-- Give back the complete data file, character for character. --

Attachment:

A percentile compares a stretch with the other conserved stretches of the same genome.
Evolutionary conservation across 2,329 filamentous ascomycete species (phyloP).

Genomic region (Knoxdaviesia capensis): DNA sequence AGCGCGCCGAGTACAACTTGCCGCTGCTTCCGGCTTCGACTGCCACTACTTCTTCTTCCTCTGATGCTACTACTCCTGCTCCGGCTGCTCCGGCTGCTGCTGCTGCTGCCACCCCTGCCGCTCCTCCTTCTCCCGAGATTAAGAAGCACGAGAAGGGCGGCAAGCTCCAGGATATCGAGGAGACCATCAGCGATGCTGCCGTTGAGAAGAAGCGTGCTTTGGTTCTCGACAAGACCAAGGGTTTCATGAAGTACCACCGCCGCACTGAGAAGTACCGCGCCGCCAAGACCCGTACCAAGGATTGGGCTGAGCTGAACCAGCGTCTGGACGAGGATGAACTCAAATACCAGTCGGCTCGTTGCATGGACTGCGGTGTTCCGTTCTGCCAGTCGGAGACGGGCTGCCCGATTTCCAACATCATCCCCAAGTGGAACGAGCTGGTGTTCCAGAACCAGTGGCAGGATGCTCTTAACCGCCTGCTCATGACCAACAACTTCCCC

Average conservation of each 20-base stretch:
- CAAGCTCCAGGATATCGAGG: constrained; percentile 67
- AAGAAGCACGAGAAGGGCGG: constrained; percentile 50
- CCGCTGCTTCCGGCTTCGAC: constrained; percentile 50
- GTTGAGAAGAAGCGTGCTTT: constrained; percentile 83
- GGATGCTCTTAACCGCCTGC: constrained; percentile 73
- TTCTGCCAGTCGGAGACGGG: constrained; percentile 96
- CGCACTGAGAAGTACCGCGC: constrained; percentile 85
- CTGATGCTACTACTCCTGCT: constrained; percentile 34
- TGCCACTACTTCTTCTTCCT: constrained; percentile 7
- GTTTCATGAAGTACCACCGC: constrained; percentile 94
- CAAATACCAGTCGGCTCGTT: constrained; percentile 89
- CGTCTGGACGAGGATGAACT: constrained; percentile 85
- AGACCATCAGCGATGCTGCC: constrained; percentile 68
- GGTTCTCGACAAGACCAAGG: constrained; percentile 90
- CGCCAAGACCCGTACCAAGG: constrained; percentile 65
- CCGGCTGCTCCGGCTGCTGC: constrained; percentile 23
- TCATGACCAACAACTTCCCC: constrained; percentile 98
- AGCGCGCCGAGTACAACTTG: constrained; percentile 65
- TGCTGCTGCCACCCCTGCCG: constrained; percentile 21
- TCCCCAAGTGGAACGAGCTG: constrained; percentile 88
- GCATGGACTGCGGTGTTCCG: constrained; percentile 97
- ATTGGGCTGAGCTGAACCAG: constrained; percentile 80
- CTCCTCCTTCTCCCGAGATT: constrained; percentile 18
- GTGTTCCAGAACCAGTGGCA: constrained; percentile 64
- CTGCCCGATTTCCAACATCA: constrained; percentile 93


A percentile compares a stretch with the other conserved stretches of the same genome.
Evolutionary conservation across 2,329 filamentous ascomycete species (phyloP).

Genomic region (Knoxdaviesia capensis): DNA sequence AGCGCGCCGAGTACAACTTGCCGCTGCTTCCGGCTTCGACTGCCACTACTTCTTCTTCCTCTGATGCTACTACTCCTGCTCCGGCTGCTCCGGCTGCTGCTGCTGCTGCCACCCCTGCCGCTCCTCCTTCTCCCGAGATTAAGAAGCACGAGAAGGGCGGCAAGCTCCAGGATATCGAGGAGACCATCAGCGATGCTGCCGTTGAGAAGAAGCGTGCTTTGGTTCTCGACAAGACCAAGGGTTTCATGAAGTACCACCGCCGCACTGAGAAGTACCGCGCCGCCAAGACCCGTACCAAGGATTGGGCTGAGCTGAACCAGCGTCTGGACGAGGATGAACTCAAATACCAGTCGGCTCGTTGCATGGACTGCGGTGTTCCGTTCTGCCAGTCGGAGACGGGCTGCCCGATTTCCAACATCATCCCCAAGTGGAACGAGCTGGTGTTCCAGAACCAGTGGCAGGATGCTCTTAACCGCCTGCTCATGACCAACAACTTCCCC

Average conservation of each 20-base stretch:
- CAAGCTCCAGGATATCGAGG: constrained; percentile 67
- AAGAAGCACGAGAAGGGCGG: constrained; percentile 50
- CCGCTGCTTCCGGCTTCGAC: constrained; percentile 50
- GTTGAGAAGAAGCGTGCTTT: constrained; percentile 83
- GGATGCTCTTAACCGCCTGC: constrained; percentile 73
- TTCTGCCAGTCGGAGACGGG: constrained; percentile 96
- CGCACTGAGAAGTACCGCGC: constrained; percentile 85
- CTGATGCTACTACTCCTGCT: constrained; percentile 34
- TGCCACTACTTCTTCTTCCT: constrained; percentile 7
- GTTTCATGAAGTACCACCGC: constrained; percentile 94
- CAAATACCAGTCGGCTCGTT: constrained; percentile 89
- CGTCTGGACGAGGATGAACT: constrained; percentile 85
- AGACCATCAGCGATGCTGCC: constrained; percentile 68
- GGTTCTCGACAAGACCAAGG: constrained; percentile 90
- CGCCAAGACCCGTACCAAGG: constrained; percentile 65
- CCGGCTGCTCCGGCTGCTGC: constrained; percentile 23
- TCATGACCAACAACTTCCCC: constrained; percentile 98
- AGCGCGCCGAGTACAACTTG: constrained; percentile 65
- TGCTGCTGCCACCCCTGCCG: constrained; percentile 21
- TCCCCAAGTGGAACGAGCTG: constrained; percentile 88
- GCATGGACTGCGGTGTTCCG: constrained; percentile 97
- ATTGGGCTGAGCTGAACCAG: constrained; percentile 80
- CTCCTCCTTCTCCCGAGATT: constrained; percentile 18
- GTGTTCCAGAACCAGTGGCA: constrained; percentile 64
- CTGCCCGATTTCCAACATCA: constrained; percentile 93